By Carmen Staicer - Chief Mom at DietsInReview.com
My son's allergy to peanuts is severe and life threatening. We learned of his allergy when he was two-years old, when we couldn't figure out why his asthma was so severe, requiring multiple emergency room visits, steroids, and the like. He also randomly developed enormous hives all over his body and had difficulty breathing when the hives occurred. We met with an allergist who tested him with both a skin test and a blood test, and we learned of the severity and breadth of the allergies.
Food allergies and food intolerances are not the same. A food intolerance can cause stomach upset, gastric distress, and possibly digestive issues in the form of diarrhea and constipation. Many people claim they have a food allergy when a food does not agree with them, and this diminishes the severity for those with a true, life threatening allergy. A food allergy is defined as an abnormal response to a food triggered by your body's immune system, and is most often triggered by the so called "Big 8," the eight foods that are responsible for 90 percent of all food reactions. These are milk, eggs, peanuts, tree nuts, shellfish, sesame, wheat, and soy.
Perhaps your child, or his classmate, also suffers from a food allergy. Your child's school may have even implemented a peanut-free policy to accommodate the children who have an allergy. Each year, parents are up in arms over this issue. "What will my child eat?" they query. "He only eats peanut butter! Nothing else! It's not fair to me to have to figure out something different to pack! It's difficult!"
Yes, it is. However, if it keeps one child from death by anaphylaxis, I'll gladly do it.
As your child's advocate and teacher, you must teach your child how to responsibly manage his allergen. Teach your child to read labels. Have lessons on the tricky words that manufacturers use to disguise ingredients. Help your child learn to ask restaurant servers for ingredients. You will not always be there to ask, and so it is vital that he be able to fend for himself.
Many schools, due to fear of lawsuit, as well as the reality that a small amount of those with peanut allergies will react to airborne particles, have decided to go peanut free. Maybe your school has created a special "nut free" table, but it's entirely possible that the entire cafeteria will be a nut free zone. If your school has done so, do not despair. There are many delicious and nutritious substitutions that you can make in a packed lunch.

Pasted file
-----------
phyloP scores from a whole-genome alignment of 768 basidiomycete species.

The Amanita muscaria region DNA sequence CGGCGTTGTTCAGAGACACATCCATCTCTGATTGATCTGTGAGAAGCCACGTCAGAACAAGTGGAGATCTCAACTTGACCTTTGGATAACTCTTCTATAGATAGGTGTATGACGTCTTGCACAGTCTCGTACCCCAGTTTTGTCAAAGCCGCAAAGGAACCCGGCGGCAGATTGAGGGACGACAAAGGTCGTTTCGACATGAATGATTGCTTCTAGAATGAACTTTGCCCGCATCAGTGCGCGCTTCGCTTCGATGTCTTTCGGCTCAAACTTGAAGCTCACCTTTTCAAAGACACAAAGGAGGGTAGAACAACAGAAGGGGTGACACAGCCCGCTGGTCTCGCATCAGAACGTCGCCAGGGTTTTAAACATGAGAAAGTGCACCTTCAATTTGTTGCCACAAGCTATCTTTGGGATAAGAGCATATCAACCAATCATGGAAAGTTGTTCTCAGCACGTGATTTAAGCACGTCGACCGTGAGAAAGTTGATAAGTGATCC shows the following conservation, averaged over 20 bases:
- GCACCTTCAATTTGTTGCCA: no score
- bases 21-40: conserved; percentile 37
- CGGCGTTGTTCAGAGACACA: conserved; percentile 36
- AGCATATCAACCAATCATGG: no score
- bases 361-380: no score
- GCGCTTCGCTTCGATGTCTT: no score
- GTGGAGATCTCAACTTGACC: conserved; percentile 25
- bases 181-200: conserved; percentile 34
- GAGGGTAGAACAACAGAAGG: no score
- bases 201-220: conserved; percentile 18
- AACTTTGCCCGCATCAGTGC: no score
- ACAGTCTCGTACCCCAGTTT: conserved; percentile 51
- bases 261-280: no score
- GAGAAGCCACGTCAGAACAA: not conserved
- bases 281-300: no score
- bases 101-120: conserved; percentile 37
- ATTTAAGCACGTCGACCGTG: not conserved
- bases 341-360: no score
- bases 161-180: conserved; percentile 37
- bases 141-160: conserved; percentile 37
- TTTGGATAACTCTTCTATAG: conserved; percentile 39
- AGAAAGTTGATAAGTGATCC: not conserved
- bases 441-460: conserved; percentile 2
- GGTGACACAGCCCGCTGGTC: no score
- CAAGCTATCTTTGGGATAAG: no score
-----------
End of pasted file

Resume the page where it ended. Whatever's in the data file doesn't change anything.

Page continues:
Some simple ideas include:
- Almond or other nut butter
- Sunflower butter, made from sunflower seeds
- Soy butter, made from soy beans
- Hummus and veggie sticks
- Cheese and crackers
- Grilled Cheese
- 8 Lunch Box Meals that Aren't Sandwiches
When our peanut-free journey first began, my son struggled with avoiding peanut butter, even at his young age. We chose to remove it completely from his diet and didn't even try to use a look-a-like substitute. Instead, we focused on finding other foods he could enjoy. Sandwiches were cut in to spirals, finger sticks, and other fun shapes thanks to sandwich cutters, making an alternative food more enjoyable. I baked bread in shaped tubes and let him sample many different spreads until we found the ones that he enjoyed. I have rolled a piece of bread flat, spread it with almond butter and jam, rolled it up and sliced it to look like sushi.
A peanut allergy does not mark the end of an enjoyable, kid-friendly lunch.
As the mother of a food allergic child, I've learned that I must often provide foods for my child that are safe at birthday parties or sporting events. In fact, I don't take my son to an event without bringing a food that is safe for him; It saves the party host from managing one more thing. I also carry "safe" chocolate bars in my pocketbook so that he, or I, have a safe option for those days when you just need a chocolate fix!
Learn More About Planning a Healthy Back to School:
How to Send Your Gluten-Free Kid Back to School
Guilt-Free Packaged Foods for School Lunches
5 Ways Teachers Can Improve the Health of Their Classrooms